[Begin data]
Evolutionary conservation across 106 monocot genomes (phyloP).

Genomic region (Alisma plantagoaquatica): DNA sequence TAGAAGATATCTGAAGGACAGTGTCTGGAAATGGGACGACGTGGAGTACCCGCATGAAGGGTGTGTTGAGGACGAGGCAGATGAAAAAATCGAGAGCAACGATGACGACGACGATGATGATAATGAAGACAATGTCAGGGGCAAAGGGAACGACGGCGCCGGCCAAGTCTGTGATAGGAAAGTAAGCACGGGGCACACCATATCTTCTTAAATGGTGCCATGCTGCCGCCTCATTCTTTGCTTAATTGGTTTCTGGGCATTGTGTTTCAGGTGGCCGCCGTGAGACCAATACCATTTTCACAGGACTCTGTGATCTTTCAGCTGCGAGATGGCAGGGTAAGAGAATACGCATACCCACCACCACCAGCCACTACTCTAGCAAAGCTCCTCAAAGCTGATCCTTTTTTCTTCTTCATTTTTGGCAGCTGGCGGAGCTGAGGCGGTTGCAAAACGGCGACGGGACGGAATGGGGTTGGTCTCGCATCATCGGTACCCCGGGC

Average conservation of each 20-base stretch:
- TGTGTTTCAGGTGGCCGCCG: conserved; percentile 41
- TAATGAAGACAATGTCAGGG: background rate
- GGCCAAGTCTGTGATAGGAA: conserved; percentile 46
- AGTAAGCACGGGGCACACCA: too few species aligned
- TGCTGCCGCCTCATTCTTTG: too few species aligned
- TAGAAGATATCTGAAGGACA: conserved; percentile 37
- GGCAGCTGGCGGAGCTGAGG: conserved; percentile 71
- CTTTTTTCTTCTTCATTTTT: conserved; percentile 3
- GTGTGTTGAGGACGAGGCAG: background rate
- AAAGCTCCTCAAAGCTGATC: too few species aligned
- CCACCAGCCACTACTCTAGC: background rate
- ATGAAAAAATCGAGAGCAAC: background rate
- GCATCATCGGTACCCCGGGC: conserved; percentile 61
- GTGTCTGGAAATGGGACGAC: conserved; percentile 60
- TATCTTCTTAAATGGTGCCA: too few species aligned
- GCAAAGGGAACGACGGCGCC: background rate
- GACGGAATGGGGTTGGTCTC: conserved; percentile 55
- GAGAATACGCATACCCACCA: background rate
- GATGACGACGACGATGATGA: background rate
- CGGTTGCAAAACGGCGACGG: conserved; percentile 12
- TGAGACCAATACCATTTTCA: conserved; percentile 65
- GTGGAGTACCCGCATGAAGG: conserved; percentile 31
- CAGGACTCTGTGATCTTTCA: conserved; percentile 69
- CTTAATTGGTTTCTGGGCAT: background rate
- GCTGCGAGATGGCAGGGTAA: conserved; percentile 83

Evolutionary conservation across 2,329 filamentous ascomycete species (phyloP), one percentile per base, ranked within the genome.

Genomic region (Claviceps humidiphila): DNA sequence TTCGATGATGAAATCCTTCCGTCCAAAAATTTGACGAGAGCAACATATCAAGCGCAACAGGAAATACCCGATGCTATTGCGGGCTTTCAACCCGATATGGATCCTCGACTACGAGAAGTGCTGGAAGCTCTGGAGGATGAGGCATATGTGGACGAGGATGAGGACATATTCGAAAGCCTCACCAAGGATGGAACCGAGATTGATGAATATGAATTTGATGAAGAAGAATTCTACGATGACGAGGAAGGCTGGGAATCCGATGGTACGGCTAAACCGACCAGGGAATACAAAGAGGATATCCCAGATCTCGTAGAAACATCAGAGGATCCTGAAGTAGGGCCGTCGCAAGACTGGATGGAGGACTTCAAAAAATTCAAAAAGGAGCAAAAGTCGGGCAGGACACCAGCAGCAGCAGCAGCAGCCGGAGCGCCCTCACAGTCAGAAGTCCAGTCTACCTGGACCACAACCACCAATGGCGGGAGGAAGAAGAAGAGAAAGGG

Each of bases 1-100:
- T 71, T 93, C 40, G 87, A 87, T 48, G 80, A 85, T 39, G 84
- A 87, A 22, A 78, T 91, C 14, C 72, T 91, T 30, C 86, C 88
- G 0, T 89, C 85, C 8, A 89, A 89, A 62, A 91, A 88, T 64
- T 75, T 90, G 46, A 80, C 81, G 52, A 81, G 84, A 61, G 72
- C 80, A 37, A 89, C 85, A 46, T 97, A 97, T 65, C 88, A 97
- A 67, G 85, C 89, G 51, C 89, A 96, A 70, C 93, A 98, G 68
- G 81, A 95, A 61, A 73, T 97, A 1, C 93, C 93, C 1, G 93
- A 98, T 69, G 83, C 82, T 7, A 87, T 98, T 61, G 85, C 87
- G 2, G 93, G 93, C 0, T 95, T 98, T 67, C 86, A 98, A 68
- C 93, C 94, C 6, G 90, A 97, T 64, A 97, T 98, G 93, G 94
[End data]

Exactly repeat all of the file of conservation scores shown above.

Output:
Evolutionary conservation across 106 monocot genomes (phyloP).

Genomic region (Alisma plantagoaquatica): DNA sequence TAGAAGATATCTGAAGGACAGTGTCTGGAAATGGGACGACGTGGAGTACCCGCATGAAGGGTGTGTTGAGGACGAGGCAGATGAAAAAATCGAGAGCAACGATGACGACGACGATGATGATAATGAAGACAATGTCAGGGGCAAAGGGAACGACGGCGCCGGCCAAGTCTGTGATAGGAAAGTAAGCACGGGGCACACCATATCTTCTTAAATGGTGCCATGCTGCCGCCTCATTCTTTGCTTAATTGGTTTCTGGGCATTGTGTTTCAGGTGGCCGCCGTGAGACCAATACCATTTTCACAGGACTCTGTGATCTTTCAGCTGCGAGATGGCAGGGTAAGAGAATACGCATACCCACCACCACCAGCCACTACTCTAGCAAAGCTCCTCAAAGCTGATCCTTTTTTCTTCTTCATTTTTGGCAGCTGGCGGAGCTGAGGCGGTTGCAAAACGGCGACGGGACGGAATGGGGTTGGTCTCGCATCATCGGTACCCCGGGC

Average conservation of each 20-base stretch:
- TGTGTTTCAGGTGGCCGCCG: conserved; percentile 41
- TAATGAAGACAATGTCAGGG: background rate
- GGCCAAGTCTGTGATAGGAA: conserved; percentile 46
- AGTAAGCACGGGGCACACCA: too few species aligned
- TGCTGCCGCCTCATTCTTTG: too few species aligned
- TAGAAGATATCTGAAGGACA: conserved; percentile 37
- GGCAGCTGGCGGAGCTGAGG: conserved; percentile 71
- CTTTTTTCTTCTTCATTTTT: conserved; percentile 3
- GTGTGTTGAGGACGAGGCAG: background rate
- AAAGCTCCTCAAAGCTGATC: too few species aligned
- CCACCAGCCACTACTCTAGC: background rate
- ATGAAAAAATCGAGAGCAAC: background rate
- GCATCATCGGTACCCCGGGC: conserved; percentile 61
- GTGTCTGGAAATGGGACGAC: conserved; percentile 60
- TATCTTCTTAAATGGTGCCA: too few species aligned
- GCAAAGGGAACGACGGCGCC: background rate
- GACGGAATGGGGTTGGTCTC: conserved; percentile 55
- GAGAATACGCATACCCACCA: background rate
- GATGACGACGACGATGATGA: background rate
- CGGTTGCAAAACGGCGACGG: conserved; percentile 12
- TGAGACCAATACCATTTTCA: conserved; percentile 65
- GTGGAGTACCCGCATGAAGG: conserved; percentile 31
- CAGGACTCTGTGATCTTTCA: conserved; percentile 69
- CTTAATTGGTTTCTGGGCAT: background rate
- GCTGCGAGATGGCAGGGTAA: conserved; percentile 83

Evolutionary conservation across 2,329 filamentous ascomycete species (phyloP), one percentile per base, ranked within the genome.

Genomic region (Claviceps humidiphila): DNA sequence TTCGATGATGAAATCCTTCCGTCCAAAAATTTGACGAGAGCAACATATCAAGCGCAACAGGAAATACCCGATGCTATTGCGGGCTTTCAACCCGATATGGATCCTCGACTACGAGAAGTGCTGGAAGCTCTGGAGGATGAGGCATATGTGGACGAGGATGAGGACATATTCGAAAGCCTCACCAAGGATGGAACCGAGATTGATGAATATGAATTTGATGAAGAAGAATTCTACGATGACGAGGAAGGCTGGGAATCCGATGGTACGGCTAAACCGACCAGGGAATACAAAGAGGATATCCCAGATCTCGTAGAAACATCAGAGGATCCTGAAGTAGGGCCGTCGCAAGACTGGATGGAGGACTTCAAAAAATTCAAAAAGGAGCAAAAGTCGGGCAGGACACCAGCAGCAGCAGCAGCAGCCGGAGCGCCCTCACAGTCAGAAGTCCAGTCTACCTGGACCACAACCACCAATGGCGGGAGGAAGAAGAAGAGAAAGGG

Each of bases 1-100:
- T 71, T 93, C 40, G 87, A 87, T 48, G 80, A 85, T 39, G 84
- A 87, A 22, A 78, T 91, C 14, C 72, T 91, T 30, C 86, C 88
- G 0, T 89, C 85, C 8, A 89, A 89, A 62, A 91, A 88, T 64
- T 75, T 90, G 46, A 80, C 81, G 52, A 81, G 84, A 61, G 72
- C 80, A 37, A 89, C 85, A 46, T 97, A 97, T 65, C 88, A 97
- A 67, G 85, C 89, G 51, C 89, A 96, A 70, C 93, A 98, G 68
- G 81, A 95, A 61, A 73, T 97, A 1, C 93, C 93, C 1, G 93
- A 98, T 69, G 83, C 82, T 7, A 87, T 98, T 61, G 85, C 87
- G 2, G 93, G 93, C 0, T 95, T 98, T 67, C 86, A 98, A 68
- C 93, C 94, C 6, G 90, A 97, T 64, A 97, T 98, G 93, G 94